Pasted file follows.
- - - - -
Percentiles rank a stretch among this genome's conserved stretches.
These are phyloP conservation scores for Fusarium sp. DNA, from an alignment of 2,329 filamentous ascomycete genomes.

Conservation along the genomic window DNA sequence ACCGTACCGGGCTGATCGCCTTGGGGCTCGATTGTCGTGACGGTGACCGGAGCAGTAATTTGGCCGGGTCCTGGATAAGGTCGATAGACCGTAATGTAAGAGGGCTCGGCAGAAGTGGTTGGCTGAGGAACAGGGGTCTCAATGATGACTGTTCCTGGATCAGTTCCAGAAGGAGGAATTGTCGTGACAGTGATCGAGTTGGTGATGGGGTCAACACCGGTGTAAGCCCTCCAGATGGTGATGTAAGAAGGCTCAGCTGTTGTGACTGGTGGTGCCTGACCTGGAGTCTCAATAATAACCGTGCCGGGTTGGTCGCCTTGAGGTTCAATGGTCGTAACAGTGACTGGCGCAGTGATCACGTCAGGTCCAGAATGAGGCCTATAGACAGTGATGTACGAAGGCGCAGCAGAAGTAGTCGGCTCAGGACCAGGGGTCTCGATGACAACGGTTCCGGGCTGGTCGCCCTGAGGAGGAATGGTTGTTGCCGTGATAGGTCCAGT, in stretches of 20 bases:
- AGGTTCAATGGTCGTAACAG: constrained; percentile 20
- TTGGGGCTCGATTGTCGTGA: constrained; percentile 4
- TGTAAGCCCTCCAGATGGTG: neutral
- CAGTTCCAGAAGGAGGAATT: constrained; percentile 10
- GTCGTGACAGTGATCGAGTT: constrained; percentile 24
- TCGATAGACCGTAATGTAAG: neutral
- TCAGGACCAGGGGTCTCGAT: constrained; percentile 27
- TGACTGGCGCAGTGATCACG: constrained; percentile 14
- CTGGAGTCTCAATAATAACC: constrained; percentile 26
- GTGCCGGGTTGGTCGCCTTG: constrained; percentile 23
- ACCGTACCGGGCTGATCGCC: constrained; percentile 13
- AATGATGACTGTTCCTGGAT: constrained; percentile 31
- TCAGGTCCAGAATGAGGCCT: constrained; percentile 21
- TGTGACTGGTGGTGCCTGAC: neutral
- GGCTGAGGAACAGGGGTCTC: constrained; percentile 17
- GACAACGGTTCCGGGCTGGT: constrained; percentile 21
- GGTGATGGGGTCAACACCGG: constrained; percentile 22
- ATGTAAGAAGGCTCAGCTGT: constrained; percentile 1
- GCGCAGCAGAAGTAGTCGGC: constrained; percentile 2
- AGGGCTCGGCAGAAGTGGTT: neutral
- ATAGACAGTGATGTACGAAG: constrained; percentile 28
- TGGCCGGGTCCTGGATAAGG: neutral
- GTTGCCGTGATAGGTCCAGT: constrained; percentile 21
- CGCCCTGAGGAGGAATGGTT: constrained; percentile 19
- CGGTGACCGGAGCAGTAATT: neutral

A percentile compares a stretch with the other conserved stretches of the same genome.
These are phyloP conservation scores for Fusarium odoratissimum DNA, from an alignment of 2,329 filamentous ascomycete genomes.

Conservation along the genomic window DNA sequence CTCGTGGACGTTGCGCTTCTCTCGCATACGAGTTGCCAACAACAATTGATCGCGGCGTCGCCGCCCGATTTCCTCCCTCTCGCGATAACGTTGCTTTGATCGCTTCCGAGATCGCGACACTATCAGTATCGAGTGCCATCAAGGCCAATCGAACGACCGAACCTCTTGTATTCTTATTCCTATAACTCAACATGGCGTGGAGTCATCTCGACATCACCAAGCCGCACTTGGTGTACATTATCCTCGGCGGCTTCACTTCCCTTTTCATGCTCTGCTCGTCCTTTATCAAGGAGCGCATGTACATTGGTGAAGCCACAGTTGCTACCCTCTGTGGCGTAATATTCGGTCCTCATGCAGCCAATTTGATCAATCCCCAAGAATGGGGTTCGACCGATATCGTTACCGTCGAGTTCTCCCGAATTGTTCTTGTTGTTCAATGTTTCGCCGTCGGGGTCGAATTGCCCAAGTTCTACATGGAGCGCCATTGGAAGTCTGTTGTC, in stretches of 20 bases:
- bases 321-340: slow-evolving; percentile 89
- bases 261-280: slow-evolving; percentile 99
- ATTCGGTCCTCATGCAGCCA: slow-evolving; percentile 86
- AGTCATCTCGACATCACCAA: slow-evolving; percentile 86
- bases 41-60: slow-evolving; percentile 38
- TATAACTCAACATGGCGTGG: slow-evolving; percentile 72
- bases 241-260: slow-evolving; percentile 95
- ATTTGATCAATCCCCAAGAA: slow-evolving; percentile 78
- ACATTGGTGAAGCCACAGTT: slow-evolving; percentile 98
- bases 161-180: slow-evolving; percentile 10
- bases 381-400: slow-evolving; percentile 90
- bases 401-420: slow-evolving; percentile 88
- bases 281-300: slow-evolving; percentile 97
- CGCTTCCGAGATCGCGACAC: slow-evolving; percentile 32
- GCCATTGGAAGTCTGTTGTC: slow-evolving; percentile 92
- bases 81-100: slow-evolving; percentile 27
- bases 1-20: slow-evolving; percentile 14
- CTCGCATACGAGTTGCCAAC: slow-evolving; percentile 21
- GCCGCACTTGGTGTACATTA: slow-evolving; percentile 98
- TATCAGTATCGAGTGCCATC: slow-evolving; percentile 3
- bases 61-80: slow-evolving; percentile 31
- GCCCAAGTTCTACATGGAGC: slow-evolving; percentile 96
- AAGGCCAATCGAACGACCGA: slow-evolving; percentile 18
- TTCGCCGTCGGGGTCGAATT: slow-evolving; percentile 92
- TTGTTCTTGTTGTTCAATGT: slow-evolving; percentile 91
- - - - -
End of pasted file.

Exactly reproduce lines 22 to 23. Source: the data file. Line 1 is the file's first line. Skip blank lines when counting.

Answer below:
- GCGCAGCAGAAGTAGTCGGC: constrained; percentile 2
- AGGGCTCGGCAGAAGTGGTT: neutral